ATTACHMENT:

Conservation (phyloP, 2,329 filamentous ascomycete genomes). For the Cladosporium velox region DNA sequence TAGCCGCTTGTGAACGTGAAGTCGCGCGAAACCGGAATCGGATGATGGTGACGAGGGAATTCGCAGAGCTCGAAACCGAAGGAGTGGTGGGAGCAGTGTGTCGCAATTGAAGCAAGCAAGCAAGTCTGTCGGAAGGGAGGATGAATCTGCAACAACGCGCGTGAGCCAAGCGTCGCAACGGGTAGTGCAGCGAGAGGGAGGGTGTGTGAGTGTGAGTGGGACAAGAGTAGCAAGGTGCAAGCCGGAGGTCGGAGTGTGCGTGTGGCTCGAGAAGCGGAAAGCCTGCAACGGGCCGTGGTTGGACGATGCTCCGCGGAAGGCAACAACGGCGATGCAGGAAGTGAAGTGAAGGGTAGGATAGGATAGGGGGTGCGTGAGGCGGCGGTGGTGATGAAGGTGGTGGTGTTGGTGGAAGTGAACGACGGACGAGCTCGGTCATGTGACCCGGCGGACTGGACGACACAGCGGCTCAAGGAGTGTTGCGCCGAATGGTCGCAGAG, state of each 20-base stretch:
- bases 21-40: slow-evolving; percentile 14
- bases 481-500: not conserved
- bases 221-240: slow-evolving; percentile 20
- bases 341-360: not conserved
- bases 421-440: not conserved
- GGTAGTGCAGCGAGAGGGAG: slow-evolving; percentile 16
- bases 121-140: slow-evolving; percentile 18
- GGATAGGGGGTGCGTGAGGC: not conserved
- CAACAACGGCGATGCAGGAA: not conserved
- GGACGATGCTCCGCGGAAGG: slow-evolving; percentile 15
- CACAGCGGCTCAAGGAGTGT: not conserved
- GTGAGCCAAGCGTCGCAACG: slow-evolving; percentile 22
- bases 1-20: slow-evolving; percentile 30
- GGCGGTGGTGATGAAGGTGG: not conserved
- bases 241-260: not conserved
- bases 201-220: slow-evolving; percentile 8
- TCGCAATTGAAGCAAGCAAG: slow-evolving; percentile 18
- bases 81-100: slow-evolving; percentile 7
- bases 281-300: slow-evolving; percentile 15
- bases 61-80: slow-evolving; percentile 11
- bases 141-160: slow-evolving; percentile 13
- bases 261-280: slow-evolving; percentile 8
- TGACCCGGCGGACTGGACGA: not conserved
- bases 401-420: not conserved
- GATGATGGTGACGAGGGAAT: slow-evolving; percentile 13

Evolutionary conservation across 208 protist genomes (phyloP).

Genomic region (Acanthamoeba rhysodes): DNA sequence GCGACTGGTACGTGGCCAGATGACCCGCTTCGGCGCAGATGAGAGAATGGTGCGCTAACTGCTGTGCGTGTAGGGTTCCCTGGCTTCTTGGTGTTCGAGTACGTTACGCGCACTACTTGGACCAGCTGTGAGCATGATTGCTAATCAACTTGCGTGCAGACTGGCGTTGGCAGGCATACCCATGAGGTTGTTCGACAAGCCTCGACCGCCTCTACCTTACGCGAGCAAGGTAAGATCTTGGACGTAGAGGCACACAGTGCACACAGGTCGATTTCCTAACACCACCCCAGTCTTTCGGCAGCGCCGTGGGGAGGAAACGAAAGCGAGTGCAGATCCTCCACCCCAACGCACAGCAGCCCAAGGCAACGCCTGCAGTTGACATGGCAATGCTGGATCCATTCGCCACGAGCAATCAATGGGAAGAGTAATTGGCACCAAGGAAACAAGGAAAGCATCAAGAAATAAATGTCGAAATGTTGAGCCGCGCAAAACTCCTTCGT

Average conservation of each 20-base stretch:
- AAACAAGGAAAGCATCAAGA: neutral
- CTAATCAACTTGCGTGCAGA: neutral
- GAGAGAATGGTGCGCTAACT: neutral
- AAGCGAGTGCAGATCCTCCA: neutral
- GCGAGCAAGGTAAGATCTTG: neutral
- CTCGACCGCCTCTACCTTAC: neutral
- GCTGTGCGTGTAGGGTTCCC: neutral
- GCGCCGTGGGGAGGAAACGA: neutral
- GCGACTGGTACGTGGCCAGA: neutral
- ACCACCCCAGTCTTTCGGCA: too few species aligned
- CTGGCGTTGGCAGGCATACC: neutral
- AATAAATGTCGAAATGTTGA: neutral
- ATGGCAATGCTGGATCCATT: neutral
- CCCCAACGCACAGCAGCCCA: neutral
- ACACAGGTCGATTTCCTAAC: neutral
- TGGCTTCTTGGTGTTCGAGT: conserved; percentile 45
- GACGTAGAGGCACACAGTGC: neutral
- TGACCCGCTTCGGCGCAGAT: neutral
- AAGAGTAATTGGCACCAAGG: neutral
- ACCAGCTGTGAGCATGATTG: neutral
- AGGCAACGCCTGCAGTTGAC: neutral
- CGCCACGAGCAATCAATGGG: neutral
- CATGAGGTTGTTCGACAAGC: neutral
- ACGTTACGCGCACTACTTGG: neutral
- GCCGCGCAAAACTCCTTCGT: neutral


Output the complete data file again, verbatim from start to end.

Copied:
Conservation (phyloP, 2,329 filamentous ascomycete genomes). For the Cladosporium velox region DNA sequence TAGCCGCTTGTGAACGTGAAGTCGCGCGAAACCGGAATCGGATGATGGTGACGAGGGAATTCGCAGAGCTCGAAACCGAAGGAGTGGTGGGAGCAGTGTGTCGCAATTGAAGCAAGCAAGCAAGTCTGTCGGAAGGGAGGATGAATCTGCAACAACGCGCGTGAGCCAAGCGTCGCAACGGGTAGTGCAGCGAGAGGGAGGGTGTGTGAGTGTGAGTGGGACAAGAGTAGCAAGGTGCAAGCCGGAGGTCGGAGTGTGCGTGTGGCTCGAGAAGCGGAAAGCCTGCAACGGGCCGTGGTTGGACGATGCTCCGCGGAAGGCAACAACGGCGATGCAGGAAGTGAAGTGAAGGGTAGGATAGGATAGGGGGTGCGTGAGGCGGCGGTGGTGATGAAGGTGGTGGTGTTGGTGGAAGTGAACGACGGACGAGCTCGGTCATGTGACCCGGCGGACTGGACGACACAGCGGCTCAAGGAGTGTTGCGCCGAATGGTCGCAGAG, state of each 20-base stretch:
- bases 21-40: slow-evolving; percentile 14
- bases 481-500: not conserved
- bases 221-240: slow-evolving; percentile 20
- bases 341-360: not conserved
- bases 421-440: not conserved
- GGTAGTGCAGCGAGAGGGAG: slow-evolving; percentile 16
- bases 121-140: slow-evolving; percentile 18
- GGATAGGGGGTGCGTGAGGC: not conserved
- CAACAACGGCGATGCAGGAA: not conserved
- GGACGATGCTCCGCGGAAGG: slow-evolving; percentile 15
- CACAGCGGCTCAAGGAGTGT: not conserved
- GTGAGCCAAGCGTCGCAACG: slow-evolving; percentile 22
- bases 1-20: slow-evolving; percentile 30
- GGCGGTGGTGATGAAGGTGG: not conserved
- bases 241-260: not conserved
- bases 201-220: slow-evolving; percentile 8
- TCGCAATTGAAGCAAGCAAG: slow-evolving; percentile 18
- bases 81-100: slow-evolving; percentile 7
- bases 281-300: slow-evolving; percentile 15
- bases 61-80: slow-evolving; percentile 11
- bases 141-160: slow-evolving; percentile 13
- bases 261-280: slow-evolving; percentile 8
- TGACCCGGCGGACTGGACGA: not conserved
- bases 401-420: not conserved
- GATGATGGTGACGAGGGAAT: slow-evolving; percentile 13

Evolutionary conservation across 208 protist genomes (phyloP).

Genomic region (Acanthamoeba rhysodes): DNA sequence GCGACTGGTACGTGGCCAGATGACCCGCTTCGGCGCAGATGAGAGAATGGTGCGCTAACTGCTGTGCGTGTAGGGTTCCCTGGCTTCTTGGTGTTCGAGTACGTTACGCGCACTACTTGGACCAGCTGTGAGCATGATTGCTAATCAACTTGCGTGCAGACTGGCGTTGGCAGGCATACCCATGAGGTTGTTCGACAAGCCTCGACCGCCTCTACCTTACGCGAGCAAGGTAAGATCTTGGACGTAGAGGCACACAGTGCACACAGGTCGATTTCCTAACACCACCCCAGTCTTTCGGCAGCGCCGTGGGGAGGAAACGAAAGCGAGTGCAGATCCTCCACCCCAACGCACAGCAGCCCAAGGCAACGCCTGCAGTTGACATGGCAATGCTGGATCCATTCGCCACGAGCAATCAATGGGAAGAGTAATTGGCACCAAGGAAACAAGGAAAGCATCAAGAAATAAATGTCGAAATGTTGAGCCGCGCAAAACTCCTTCGT

Average conservation of each 20-base stretch:
- AAACAAGGAAAGCATCAAGA: neutral
- CTAATCAACTTGCGTGCAGA: neutral
- GAGAGAATGGTGCGCTAACT: neutral
- AAGCGAGTGCAGATCCTCCA: neutral
- GCGAGCAAGGTAAGATCTTG: neutral
- CTCGACCGCCTCTACCTTAC: neutral
- GCTGTGCGTGTAGGGTTCCC: neutral
- GCGCCGTGGGGAGGAAACGA: neutral
- GCGACTGGTACGTGGCCAGA: neutral
- ACCACCCCAGTCTTTCGGCA: too few species aligned
- CTGGCGTTGGCAGGCATACC: neutral
- AATAAATGTCGAAATGTTGA: neutral
- ATGGCAATGCTGGATCCATT: neutral
- CCCCAACGCACAGCAGCCCA: neutral
- ACACAGGTCGATTTCCTAAC: neutral
- TGGCTTCTTGGTGTTCGAGT: conserved; percentile 45
- GACGTAGAGGCACACAGTGC: neutral
- TGACCCGCTTCGGCGCAGAT: neutral
- AAGAGTAATTGGCACCAAGG: neutral
- ACCAGCTGTGAGCATGATTG: neutral
- AGGCAACGCCTGCAGTTGAC: neutral
- CGCCACGAGCAATCAATGGG: neutral
- CATGAGGTTGTTCGACAAGC: neutral
- ACGTTACGCGCACTACTTGG: neutral
- GCCGCGCAAAACTCCTTCGT: neutral